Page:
Adventure Racing 101
Now that thousands of regular folks compete in adventure races each year, the once exclusive sport may finally be graduating from the made-for-TV controversies of the Eco-Challenge and the unshaven, cigarette-dangling image of the Raid Gauloises. Citizen races feature trail running, mountain biking, paddling - and the occasional curveball, such as mud-pit leapfrog. To get started, all you need are sweat-loving teammates with compass skill - plus some creativity with surgical tubing. Let's race.
WHAT TO BRING
Flyweight Pack The goal: Move fast, stay hydrated, don't waste time digging out gear. The perfect design: Skip the thick foam padding and aluminum stays. The ideal racing pack is a nearly weightless confluence of grab-it-quick convenience and hydration efficiency.
The Everything Watch The goal: Stay on course, and pace yourself. After your map, compass, and eyeballs, an altimeter watch is your handiest navigation tool. Elevation readings can make the biggest difference when visuals are limited - as in, "If we're at 1,400 feet right now, we must be just below the ridge...whew!" The perfect design: Big buttons, big readouts, water-resistant construction - and easy-to-understand programming.
Fast-Drying Clothing The goal: Bring the fewest, most versatile, quickest-drying duds you can find. The perfect design: The wardrobe for races of just a few hours includes bike shorts, a moisture-wicking T-shirt, and a cap, with lightweight rain gear and a pair of tights in reserve. For a 24-hour event, add a spare top and bottom layers.
Wait! You Still Need Tough but nimble shoes, which provide plenty of grip and protection underfoot, along with mesh sides for drainage a powerful headlamp, which combines a halogen bulb for high-beam, where-the-heck's-the-trail illumination with five battery-saving LEDs for map reading a simple compass, which includes a handy built-in declination adjustment a waterproof map bag, which beats freezer bags because it's durable, voluminous, and easy to clip onto a shoulder strap. Before leaving home, delve into Adventure Racing: The Ultimate Guide, a must-read manual by racers Liz Caldwell and Barry Siff.
HOW TO DO IT
Make Training Real. Don't wait for race day to experience the dubious pleasures of riding singletrack while wearing a full pack. The more closely you simulate race conditions in your workouts, the better your chances of doing well - and staying safe. Twisted ankles are for rookies: If you get used to running scree slopes with a load on your back, you'll train your ankles and knees to survive real-world torquing and twisting. In the same vein, practice running and riding with a headlamp on shadows are disorienting to the uninitiated.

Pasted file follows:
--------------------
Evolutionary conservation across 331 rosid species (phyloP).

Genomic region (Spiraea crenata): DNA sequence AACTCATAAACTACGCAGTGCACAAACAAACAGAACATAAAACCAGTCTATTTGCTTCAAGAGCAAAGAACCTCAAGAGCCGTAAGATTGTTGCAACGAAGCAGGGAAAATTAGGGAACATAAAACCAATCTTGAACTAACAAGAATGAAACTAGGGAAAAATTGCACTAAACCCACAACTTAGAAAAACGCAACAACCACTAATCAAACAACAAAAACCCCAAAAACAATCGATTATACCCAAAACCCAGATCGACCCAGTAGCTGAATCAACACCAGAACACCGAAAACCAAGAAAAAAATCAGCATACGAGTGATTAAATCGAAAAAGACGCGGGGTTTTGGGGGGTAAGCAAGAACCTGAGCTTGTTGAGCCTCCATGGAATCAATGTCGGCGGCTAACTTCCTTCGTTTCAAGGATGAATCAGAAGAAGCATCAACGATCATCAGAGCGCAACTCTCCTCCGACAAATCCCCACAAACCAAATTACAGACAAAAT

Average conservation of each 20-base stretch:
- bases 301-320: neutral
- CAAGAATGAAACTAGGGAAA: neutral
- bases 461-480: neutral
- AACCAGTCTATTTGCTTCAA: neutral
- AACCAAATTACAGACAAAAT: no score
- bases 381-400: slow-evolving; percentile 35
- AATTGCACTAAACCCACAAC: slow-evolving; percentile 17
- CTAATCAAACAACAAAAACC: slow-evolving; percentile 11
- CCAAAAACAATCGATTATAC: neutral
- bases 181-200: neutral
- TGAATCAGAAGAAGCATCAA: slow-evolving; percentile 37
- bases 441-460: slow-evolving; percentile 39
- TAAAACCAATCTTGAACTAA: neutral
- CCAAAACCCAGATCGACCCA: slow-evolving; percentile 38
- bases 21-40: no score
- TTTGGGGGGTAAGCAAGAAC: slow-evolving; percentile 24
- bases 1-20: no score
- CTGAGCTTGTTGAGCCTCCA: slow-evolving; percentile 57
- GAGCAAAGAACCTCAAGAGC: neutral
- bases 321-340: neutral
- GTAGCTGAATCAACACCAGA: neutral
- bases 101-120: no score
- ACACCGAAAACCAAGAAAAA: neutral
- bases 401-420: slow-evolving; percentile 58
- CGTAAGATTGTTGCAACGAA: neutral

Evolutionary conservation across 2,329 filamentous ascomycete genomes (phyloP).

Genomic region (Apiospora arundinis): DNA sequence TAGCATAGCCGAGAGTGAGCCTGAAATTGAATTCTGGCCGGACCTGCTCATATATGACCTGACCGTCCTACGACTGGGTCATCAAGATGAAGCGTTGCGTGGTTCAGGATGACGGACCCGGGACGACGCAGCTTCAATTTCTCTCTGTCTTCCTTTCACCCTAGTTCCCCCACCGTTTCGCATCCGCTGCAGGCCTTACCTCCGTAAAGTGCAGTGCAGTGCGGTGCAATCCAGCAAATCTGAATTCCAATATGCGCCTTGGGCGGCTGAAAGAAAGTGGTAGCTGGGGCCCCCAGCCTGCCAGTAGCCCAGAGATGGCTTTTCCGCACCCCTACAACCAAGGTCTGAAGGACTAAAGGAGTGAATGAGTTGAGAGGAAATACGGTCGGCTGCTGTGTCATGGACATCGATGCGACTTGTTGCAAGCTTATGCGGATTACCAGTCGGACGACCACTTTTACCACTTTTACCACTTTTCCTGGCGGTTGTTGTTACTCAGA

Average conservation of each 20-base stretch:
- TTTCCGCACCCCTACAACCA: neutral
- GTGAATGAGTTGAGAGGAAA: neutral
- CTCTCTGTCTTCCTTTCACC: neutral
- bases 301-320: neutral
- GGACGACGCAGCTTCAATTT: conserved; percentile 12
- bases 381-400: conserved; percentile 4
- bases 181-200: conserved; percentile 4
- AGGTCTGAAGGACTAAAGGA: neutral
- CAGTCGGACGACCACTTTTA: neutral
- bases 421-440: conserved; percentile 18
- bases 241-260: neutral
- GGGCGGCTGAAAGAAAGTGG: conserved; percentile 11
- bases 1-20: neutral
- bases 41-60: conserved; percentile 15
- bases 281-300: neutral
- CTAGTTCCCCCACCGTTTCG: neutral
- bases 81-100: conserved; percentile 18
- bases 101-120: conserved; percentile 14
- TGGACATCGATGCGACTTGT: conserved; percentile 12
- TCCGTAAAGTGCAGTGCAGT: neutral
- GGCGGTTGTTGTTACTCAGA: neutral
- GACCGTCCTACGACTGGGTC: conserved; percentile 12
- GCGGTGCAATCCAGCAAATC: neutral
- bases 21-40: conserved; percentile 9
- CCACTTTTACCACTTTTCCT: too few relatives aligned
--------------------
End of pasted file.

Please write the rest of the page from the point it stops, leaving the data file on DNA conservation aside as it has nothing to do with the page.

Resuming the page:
Pull Your Weight - Plus. "Teams that support each other well can beat teams that are physically superior," says elite racer Barry Stiff. That extends from choosing the right companions to offering a well-timed pat on the back, right up to hauling your buddy's gear - or even your buddy. During a running segment, you can tow a struggling teammate by rigging surgical tubing and carabiners from his backpack hipbelt to a stronger athletes'. (It's a trail runner's answer to short-roping.) A mountain biking setup may be more complex: Thread surgical tubing through a rigid PVC tube that extends from under the seat out past the rear wheel and tie a five-inch loop in the end. The tired rider snags the loop and either hangs on to it or connects it to a hook attached to his handlebars.
Navigate Your Backyard. Orienteering is part of most races. It helps to know your team's pace under varied conditions (uphill biking, flat-water paddling, night running). But the real key is map reading. To practice, get the topo for a local park, and match the land's every wrinkle with the markings on the map. You'll soon become a pro on foreign turf.
WHERE TO RACE
Goal 1: The Sprint
Main event: Run, paddle, and bike about 25 miles in three to six hours. Bonus points: Offbeat tasks at the popular Balance Bar Adventure Sprint series have included passing mountain bikes through a bungee maze. The races: Clubs have details on local races (check with the U.S. Adventure Racing Association http://www.usara.com/). Get ready: Strategy, training, and navigation skills are taught at the National Adventure Racing School http://www.ga-adventures.com/racing.html.
Goal 2: The Daylong Race
Main event: Cover, typically, 40 to 50 miles in up to 12 hours. Bonus points: Look for more challenging paddling (such as open ocean kayaking), singletrack mountain biking, and rappelling - in some cases at night. The races: Clubs have details on local races (check with the U.S. Adventure Racing Association http://www.usara.com/). In the East, New England Adventure Races ($615 for a team of three http://www.racingahead.com/) take place in June to September. Get ready: Strategy, training, and navigation skills are taught at the National Adventure Racing School http://www.ga-adventures.com/racing.html.
Goal 3: The 24-Hour Challenge
Main event: Typical courses range from 70 to 120 miles and can take 36 hours to run. Bonus points: Racers may face long rappels. The races:  Four Winds Adventure stages races through December (http://www.4windsadventure.com/index1.htm). Odyssey Adventure events are held in the southeast with their "Beast of the East" finale in New York's Adirondacks (http://www.oarevents.com/home.asp). Get ready:  Strategy, training, and navigation skills are taught at the National Adventure Racing School http://www.ga-adventures.com/racing.html.